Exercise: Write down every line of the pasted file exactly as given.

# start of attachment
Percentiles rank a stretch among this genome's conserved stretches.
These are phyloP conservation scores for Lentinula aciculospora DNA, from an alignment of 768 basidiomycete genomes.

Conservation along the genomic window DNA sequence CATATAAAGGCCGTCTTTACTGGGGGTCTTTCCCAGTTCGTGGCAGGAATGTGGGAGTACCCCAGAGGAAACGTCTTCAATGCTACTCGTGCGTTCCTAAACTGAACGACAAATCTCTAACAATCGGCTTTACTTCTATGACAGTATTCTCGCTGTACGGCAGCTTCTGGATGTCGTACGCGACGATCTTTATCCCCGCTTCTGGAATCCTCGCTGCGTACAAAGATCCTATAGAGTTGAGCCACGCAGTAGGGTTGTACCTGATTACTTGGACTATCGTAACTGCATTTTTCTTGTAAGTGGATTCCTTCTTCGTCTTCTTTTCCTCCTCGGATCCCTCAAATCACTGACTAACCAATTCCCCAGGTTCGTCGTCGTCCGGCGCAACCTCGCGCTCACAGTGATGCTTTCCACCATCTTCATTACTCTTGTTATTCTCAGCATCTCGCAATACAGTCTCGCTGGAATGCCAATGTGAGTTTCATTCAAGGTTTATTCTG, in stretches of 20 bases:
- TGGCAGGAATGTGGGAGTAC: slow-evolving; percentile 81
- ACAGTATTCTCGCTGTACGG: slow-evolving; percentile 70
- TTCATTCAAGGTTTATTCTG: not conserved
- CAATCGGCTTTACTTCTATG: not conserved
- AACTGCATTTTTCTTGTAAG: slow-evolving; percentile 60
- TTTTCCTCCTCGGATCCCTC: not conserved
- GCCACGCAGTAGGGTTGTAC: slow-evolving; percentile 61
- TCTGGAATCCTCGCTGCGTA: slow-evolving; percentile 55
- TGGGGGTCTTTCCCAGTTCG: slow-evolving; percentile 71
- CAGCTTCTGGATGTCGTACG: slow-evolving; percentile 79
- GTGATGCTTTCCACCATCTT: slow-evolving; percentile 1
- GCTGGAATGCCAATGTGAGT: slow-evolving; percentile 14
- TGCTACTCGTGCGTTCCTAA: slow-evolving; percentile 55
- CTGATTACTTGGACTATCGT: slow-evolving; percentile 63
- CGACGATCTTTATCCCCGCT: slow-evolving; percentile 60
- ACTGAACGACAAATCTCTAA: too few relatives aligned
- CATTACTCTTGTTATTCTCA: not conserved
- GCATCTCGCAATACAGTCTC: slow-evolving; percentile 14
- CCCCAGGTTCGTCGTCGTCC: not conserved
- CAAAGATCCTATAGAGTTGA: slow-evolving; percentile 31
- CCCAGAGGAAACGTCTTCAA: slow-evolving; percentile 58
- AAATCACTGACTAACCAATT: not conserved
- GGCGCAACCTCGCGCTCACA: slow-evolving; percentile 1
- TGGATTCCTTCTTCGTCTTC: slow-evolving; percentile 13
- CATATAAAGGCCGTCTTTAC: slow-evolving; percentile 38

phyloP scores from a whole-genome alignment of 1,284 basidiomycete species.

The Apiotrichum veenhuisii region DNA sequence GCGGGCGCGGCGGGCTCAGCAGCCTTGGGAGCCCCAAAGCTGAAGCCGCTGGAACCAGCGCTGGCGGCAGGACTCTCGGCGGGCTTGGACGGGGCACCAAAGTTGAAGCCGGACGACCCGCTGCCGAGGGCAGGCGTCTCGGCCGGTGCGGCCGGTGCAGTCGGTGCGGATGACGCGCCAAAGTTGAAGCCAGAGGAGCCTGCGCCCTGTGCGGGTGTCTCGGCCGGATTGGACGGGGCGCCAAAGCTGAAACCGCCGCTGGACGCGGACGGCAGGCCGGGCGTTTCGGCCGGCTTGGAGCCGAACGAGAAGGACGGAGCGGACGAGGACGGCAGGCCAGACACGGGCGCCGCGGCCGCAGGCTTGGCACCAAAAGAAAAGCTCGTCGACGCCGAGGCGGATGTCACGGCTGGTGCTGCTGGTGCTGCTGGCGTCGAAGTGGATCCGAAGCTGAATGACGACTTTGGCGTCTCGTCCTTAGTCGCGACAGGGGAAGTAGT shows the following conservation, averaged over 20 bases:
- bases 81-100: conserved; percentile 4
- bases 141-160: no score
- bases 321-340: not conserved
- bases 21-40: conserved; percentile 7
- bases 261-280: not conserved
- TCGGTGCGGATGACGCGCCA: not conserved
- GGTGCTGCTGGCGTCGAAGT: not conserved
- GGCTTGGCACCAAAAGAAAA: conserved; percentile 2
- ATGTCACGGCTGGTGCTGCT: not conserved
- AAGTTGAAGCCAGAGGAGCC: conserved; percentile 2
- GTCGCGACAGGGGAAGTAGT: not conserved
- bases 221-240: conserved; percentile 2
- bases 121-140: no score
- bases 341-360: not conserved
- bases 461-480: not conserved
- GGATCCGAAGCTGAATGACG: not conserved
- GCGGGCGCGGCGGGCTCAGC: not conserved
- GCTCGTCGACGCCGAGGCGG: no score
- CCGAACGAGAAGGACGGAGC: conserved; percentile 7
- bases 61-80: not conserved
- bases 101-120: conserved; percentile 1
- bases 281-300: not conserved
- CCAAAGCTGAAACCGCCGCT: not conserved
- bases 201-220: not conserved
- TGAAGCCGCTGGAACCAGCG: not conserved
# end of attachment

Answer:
Percentiles rank a stretch among this genome's conserved stretches.
These are phyloP conservation scores for Lentinula aciculospora DNA, from an alignment of 768 basidiomycete genomes.

Conservation along the genomic window DNA sequence CATATAAAGGCCGTCTTTACTGGGGGTCTTTCCCAGTTCGTGGCAGGAATGTGGGAGTACCCCAGAGGAAACGTCTTCAATGCTACTCGTGCGTTCCTAAACTGAACGACAAATCTCTAACAATCGGCTTTACTTCTATGACAGTATTCTCGCTGTACGGCAGCTTCTGGATGTCGTACGCGACGATCTTTATCCCCGCTTCTGGAATCCTCGCTGCGTACAAAGATCCTATAGAGTTGAGCCACGCAGTAGGGTTGTACCTGATTACTTGGACTATCGTAACTGCATTTTTCTTGTAAGTGGATTCCTTCTTCGTCTTCTTTTCCTCCTCGGATCCCTCAAATCACTGACTAACCAATTCCCCAGGTTCGTCGTCGTCCGGCGCAACCTCGCGCTCACAGTGATGCTTTCCACCATCTTCATTACTCTTGTTATTCTCAGCATCTCGCAATACAGTCTCGCTGGAATGCCAATGTGAGTTTCATTCAAGGTTTATTCTG, in stretches of 20 bases:
- TGGCAGGAATGTGGGAGTAC: slow-evolving; percentile 81
- ACAGTATTCTCGCTGTACGG: slow-evolving; percentile 70
- TTCATTCAAGGTTTATTCTG: not conserved
- CAATCGGCTTTACTTCTATG: not conserved
- AACTGCATTTTTCTTGTAAG: slow-evolving; percentile 60
- TTTTCCTCCTCGGATCCCTC: not conserved
- GCCACGCAGTAGGGTTGTAC: slow-evolving; percentile 61
- TCTGGAATCCTCGCTGCGTA: slow-evolving; percentile 55
- TGGGGGTCTTTCCCAGTTCG: slow-evolving; percentile 71
- CAGCTTCTGGATGTCGTACG: slow-evolving; percentile 79
- GTGATGCTTTCCACCATCTT: slow-evolving; percentile 1
- GCTGGAATGCCAATGTGAGT: slow-evolving; percentile 14
- TGCTACTCGTGCGTTCCTAA: slow-evolving; percentile 55
- CTGATTACTTGGACTATCGT: slow-evolving; percentile 63
- CGACGATCTTTATCCCCGCT: slow-evolving; percentile 60
- ACTGAACGACAAATCTCTAA: too few relatives aligned
- CATTACTCTTGTTATTCTCA: not conserved
- GCATCTCGCAATACAGTCTC: slow-evolving; percentile 14
- CCCCAGGTTCGTCGTCGTCC: not conserved
- CAAAGATCCTATAGAGTTGA: slow-evolving; percentile 31
- CCCAGAGGAAACGTCTTCAA: slow-evolving; percentile 58
- AAATCACTGACTAACCAATT: not conserved
- GGCGCAACCTCGCGCTCACA: slow-evolving; percentile 1
- TGGATTCCTTCTTCGTCTTC: slow-evolving; percentile 13
- CATATAAAGGCCGTCTTTAC: slow-evolving; percentile 38

phyloP scores from a whole-genome alignment of 1,284 basidiomycete species.

The Apiotrichum veenhuisii region DNA sequence GCGGGCGCGGCGGGCTCAGCAGCCTTGGGAGCCCCAAAGCTGAAGCCGCTGGAACCAGCGCTGGCGGCAGGACTCTCGGCGGGCTTGGACGGGGCACCAAAGTTGAAGCCGGACGACCCGCTGCCGAGGGCAGGCGTCTCGGCCGGTGCGGCCGGTGCAGTCGGTGCGGATGACGCGCCAAAGTTGAAGCCAGAGGAGCCTGCGCCCTGTGCGGGTGTCTCGGCCGGATTGGACGGGGCGCCAAAGCTGAAACCGCCGCTGGACGCGGACGGCAGGCCGGGCGTTTCGGCCGGCTTGGAGCCGAACGAGAAGGACGGAGCGGACGAGGACGGCAGGCCAGACACGGGCGCCGCGGCCGCAGGCTTGGCACCAAAAGAAAAGCTCGTCGACGCCGAGGCGGATGTCACGGCTGGTGCTGCTGGTGCTGCTGGCGTCGAAGTGGATCCGAAGCTGAATGACGACTTTGGCGTCTCGTCCTTAGTCGCGACAGGGGAAGTAGT shows the following conservation, averaged over 20 bases:
- bases 81-100: conserved; percentile 4
- bases 141-160: no score
- bases 321-340: not conserved
- bases 21-40: conserved; percentile 7
- bases 261-280: not conserved
- TCGGTGCGGATGACGCGCCA: not conserved
- GGTGCTGCTGGCGTCGAAGT: not conserved
- GGCTTGGCACCAAAAGAAAA: conserved; percentile 2
- ATGTCACGGCTGGTGCTGCT: not conserved
- AAGTTGAAGCCAGAGGAGCC: conserved; percentile 2
- GTCGCGACAGGGGAAGTAGT: not conserved
- bases 221-240: conserved; percentile 2
- bases 121-140: no score
- bases 341-360: not conserved
- bases 461-480: not conserved
- GGATCCGAAGCTGAATGACG: not conserved
- GCGGGCGCGGCGGGCTCAGC: not conserved
- GCTCGTCGACGCCGAGGCGG: no score
- CCGAACGAGAAGGACGGAGC: conserved; percentile 7
- bases 61-80: not conserved
- bases 101-120: conserved; percentile 1
- bases 281-300: not conserved
- CCAAAGCTGAAACCGCCGCT: not conserved
- bases 201-220: not conserved
- TGAAGCCGCTGGAACCAGCG: not conserved